As the childhood obesity epidemic continues in the United States, more kids are developing an array of heart risk factors linked to obesity known as the “metabolic syndrome.”
Now, a study suggests that these obesity-linked changes may be affecting kids’ minds as well as their bodies.
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The study of 110 American teenagers found those with metabolic syndrome — a combination of obesity, pre-diabetes, high blood pressure, high triglycerides and low levels of good HDL cholesterol — scored lower on math and spelling tests and shorter attention spans than their metabolically healthier classmates. They also had smaller hippocampi — brain areas involved in learning and memory — according to brain imaging.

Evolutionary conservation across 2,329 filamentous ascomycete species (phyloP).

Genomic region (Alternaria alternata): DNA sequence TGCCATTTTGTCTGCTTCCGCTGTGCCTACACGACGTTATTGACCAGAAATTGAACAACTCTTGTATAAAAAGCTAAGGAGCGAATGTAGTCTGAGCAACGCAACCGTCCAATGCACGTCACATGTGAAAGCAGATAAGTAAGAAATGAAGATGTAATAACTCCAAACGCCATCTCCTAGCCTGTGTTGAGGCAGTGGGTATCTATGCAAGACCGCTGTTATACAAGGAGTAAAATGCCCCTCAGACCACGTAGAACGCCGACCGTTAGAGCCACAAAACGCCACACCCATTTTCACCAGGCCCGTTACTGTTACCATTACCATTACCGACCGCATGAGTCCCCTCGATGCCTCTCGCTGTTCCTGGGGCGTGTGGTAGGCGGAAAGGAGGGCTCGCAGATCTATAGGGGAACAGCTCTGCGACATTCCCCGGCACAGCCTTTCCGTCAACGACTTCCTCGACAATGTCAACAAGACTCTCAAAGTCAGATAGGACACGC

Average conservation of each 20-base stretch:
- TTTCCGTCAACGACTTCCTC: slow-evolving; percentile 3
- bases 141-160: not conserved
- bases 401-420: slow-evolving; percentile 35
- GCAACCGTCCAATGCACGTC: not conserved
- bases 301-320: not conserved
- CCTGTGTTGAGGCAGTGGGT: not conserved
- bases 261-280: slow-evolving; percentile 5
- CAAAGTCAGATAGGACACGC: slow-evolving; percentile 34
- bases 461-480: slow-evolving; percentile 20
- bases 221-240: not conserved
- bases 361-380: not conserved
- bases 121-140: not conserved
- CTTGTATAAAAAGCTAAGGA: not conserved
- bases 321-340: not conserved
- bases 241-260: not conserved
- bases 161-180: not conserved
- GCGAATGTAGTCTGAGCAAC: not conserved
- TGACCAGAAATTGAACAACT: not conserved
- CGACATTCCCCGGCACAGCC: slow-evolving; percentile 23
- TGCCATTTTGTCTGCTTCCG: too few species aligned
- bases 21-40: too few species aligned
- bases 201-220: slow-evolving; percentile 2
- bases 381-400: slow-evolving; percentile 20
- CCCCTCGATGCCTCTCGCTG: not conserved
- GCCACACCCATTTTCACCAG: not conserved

“Lower cognitive performance and reductions in brain structural integrity among adolescents with metabolic syndrome [suggests] that even relatively short-term impairment in metabolism, in the absence of vascular disease, may give rise to brain complications,” the study authors wrote.
The results, published today in the journal Pediatrics, could have worrisome implications for American children and adolescents, one in 12 of whom has metabolic syndrome.